A Beautiful Young Wife
Translated by Sam Garrett
‘He had never married and had never been with one woman for long; he had always remained a collector of first times.’
Edward Landauer, a brilliant microbiologist in his forties, meets a beautiful young woman. She is the love of his life, and when the two marry in France, Edward is the happiest man in the world. At first, Ruth Walta appears to represent a victory over time, but even she cannot stop him growing older.
After the birth of their long-awaited son, the ‘happiness, delicate like filigree’ turns into something new, and Edward no longer recognises his great romance nor the woman who induced it.
This small book pacts a powerful punch – it is the kind of book that as you turn the last page you gasp in surprise and question “What? No more?” You want more…please….
On the surface this is a story that touches on a relationship in turmoil – but it is so much more. Wieringa poses so many questions, presents so any brilliant social observations in this sparse but beautifully evocative prose; identity – especially that of woman now mother is exquisitely explored. Scientific progress/experimentation and pain intersect succinctly. Relationships are displayed and prodded under a modern microscope depicting change.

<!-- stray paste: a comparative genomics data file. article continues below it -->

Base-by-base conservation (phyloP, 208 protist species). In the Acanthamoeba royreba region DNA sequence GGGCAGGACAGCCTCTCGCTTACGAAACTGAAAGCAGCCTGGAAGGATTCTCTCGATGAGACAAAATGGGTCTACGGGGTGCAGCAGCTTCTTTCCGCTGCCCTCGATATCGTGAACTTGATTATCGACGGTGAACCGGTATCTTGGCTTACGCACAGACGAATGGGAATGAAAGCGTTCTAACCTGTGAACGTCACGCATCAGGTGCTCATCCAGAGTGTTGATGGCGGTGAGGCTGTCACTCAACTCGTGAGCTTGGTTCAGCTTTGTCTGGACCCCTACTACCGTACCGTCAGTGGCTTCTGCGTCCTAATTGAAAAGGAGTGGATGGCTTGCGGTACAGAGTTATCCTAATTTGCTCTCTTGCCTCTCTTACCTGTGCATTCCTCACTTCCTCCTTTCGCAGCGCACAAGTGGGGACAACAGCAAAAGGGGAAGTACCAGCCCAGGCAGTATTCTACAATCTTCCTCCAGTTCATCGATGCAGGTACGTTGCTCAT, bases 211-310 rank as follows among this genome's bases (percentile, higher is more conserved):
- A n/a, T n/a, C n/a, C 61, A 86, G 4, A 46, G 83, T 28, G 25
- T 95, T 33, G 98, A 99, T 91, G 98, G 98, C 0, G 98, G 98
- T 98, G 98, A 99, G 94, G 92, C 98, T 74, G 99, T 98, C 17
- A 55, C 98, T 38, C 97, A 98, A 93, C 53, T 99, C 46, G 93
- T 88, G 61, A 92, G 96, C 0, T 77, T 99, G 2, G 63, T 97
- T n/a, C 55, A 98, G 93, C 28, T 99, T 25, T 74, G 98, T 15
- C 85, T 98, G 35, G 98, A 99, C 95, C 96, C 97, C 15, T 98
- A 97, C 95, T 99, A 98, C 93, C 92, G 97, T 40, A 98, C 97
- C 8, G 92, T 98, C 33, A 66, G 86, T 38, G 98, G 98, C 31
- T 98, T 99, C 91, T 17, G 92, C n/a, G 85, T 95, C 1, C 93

The ending – yes I wanted more- not because I liked the protagonist – I disliked him immensely; his selfish manipulative ways, his pretentious mannerisms, his judgmental attitudes… but maybe because I could see some hint of self-awareness in his later life. The author has skilfully involved me in this man’s narrative.